Curtin University researchers have developed a model that explains the formation and location of all three major types of diamonds, which could influence how gems are mined. According to new Curtin research, the Earth’s deepest diamonds are commonly made up of former living organisms that have effectively been recycled more than 400 kilometers below the surface.
A mined, natural diamond is a crystallized carbon structure formed beneath the earth’s surface over millions (or sometimes billions) of years under ideal heat and pressure conditions. Diamonds are brought to the surface by natural events (such as volcanic eruptions) and are then mined from the ground.
The study, published in Nature’s Scientific Reports, discovered that both diamonds found in oceanic rocks and super-deep continental diamonds shared a common origin of recycled organic carbon deep within the Earth’s mantle. Dr. Luc Doucet of Curtin’s Earth Dynamics Research Group in the School of Earth and Planetary Sciences, the study’s lead author, said the findings provided a fascinating insight into the world’s most expensive gemstones.
The Earth’s deepest diamonds are commonly made up of former living organisms that have effectively been recycled more than 400 kilometers below the surface, new Curtin research has discovered.
“This research discovered that the Earth’s engine actually turns organic carbon into diamonds many hundreds of kilometers below the surface, giving new meaning to the old trash to treasure adage,” Dr. Doucet said.
“Ballooning rocks from the Earth’s deeper mantle, known as mantle plumes, then transport diamonds back to the Earth’s surface via volcanic eruptions for humans to enjoy as valuable gemstones.”
“While recycling is quickly becoming a modern-day necessity for our long-term survival, we were surprised to learn from this research that Mother Nature has been showing us how to recycle with style for billions of years.”
Oceanic, super-deep continental, and lithospheric diamonds are the three main types of natural diamonds, formed at different levels of the mantle with a varying mixture of organic and inorganic carbon.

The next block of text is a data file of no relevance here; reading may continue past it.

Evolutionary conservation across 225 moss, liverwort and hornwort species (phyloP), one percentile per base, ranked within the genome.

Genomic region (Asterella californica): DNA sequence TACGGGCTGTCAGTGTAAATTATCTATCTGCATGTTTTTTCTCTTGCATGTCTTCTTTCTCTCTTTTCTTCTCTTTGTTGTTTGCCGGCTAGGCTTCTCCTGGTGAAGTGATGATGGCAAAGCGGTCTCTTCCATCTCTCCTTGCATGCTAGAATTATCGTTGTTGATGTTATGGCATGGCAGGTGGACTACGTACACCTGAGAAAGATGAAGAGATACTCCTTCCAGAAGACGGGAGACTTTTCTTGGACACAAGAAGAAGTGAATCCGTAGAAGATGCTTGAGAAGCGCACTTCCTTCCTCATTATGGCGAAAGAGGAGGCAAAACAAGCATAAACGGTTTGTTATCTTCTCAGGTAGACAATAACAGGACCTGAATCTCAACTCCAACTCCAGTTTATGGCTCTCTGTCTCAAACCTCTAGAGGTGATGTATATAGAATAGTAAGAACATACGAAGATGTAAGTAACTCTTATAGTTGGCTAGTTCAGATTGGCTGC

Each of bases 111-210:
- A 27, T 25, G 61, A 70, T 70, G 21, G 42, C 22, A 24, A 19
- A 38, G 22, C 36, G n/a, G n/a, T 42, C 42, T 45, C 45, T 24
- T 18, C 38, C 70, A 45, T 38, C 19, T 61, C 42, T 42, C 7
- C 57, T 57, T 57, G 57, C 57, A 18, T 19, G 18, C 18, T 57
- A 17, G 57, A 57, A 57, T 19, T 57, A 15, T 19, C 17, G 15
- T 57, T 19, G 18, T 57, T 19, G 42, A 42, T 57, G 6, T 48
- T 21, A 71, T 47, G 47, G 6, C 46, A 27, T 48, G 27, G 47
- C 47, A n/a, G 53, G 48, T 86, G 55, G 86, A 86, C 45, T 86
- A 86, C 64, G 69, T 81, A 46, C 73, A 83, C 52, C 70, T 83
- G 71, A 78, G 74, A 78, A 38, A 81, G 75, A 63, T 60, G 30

Distinguished co-author John Curtin, the research, according to Professor Zheng-Xiang Li, Head of the Earth Dynamics Research Group, provided a model that explains the formation and location of all three major types of diamonds.
Natural diamonds formed three billion years ago deep in the earth under extreme pressure and high temperature. Volcanic activity brought them to the surface, where they sat in kimberlite pipes, a type of volcanic rock formation, waiting to be mined. Only about 5% of kimberlite pipes contain enough diamond to make mining economically viable.
Professor Li stated, “This is the first time that all three major types of diamonds have been linked to mantle plumes, ballooning hot rocks driven by plate tectonics, and the supercontinent cycle from deeper Earth.”
“This research not only contributes to a better understanding of the Earth’s carbon cycle, but it also has the potential to reveal more secrets about the Earth’s dynamic history by tracking the past locations of mantle plumes and superplumes. This can be accomplished by mapping the distribution of diamonds on both the continental and oceanic scales.”
Professor Li, on the other hand, said it was still a mystery why diamonds formed in the so-called “mantle transition zone,” 400 to 600 kilometers deep, used only recycled organic carbon. “This could be related to the physical-chemical environment there,” Professor Li speculated. “It is not uncommon for a new scientific discovery to raise additional questions that need to be investigated further.”
Coal is commonly associated with diamond formation, which is a common misconception. Because coal is also made of carbon, it’s easy to see why there’s confusion. However, it also contains a variety of other substances, classifying it as a sedimentary rock. Coal is formed by plant debris, fungi, and even bacteria. Coal cannot become a rough diamond due to impurities alone. It is also rarely buried to depths greater than two miles, making it extremely unlikely that it was moved from the crust to such a great depth. Instead, carbon trapped in the earth’s interior is most likely the carbon source for diamonds.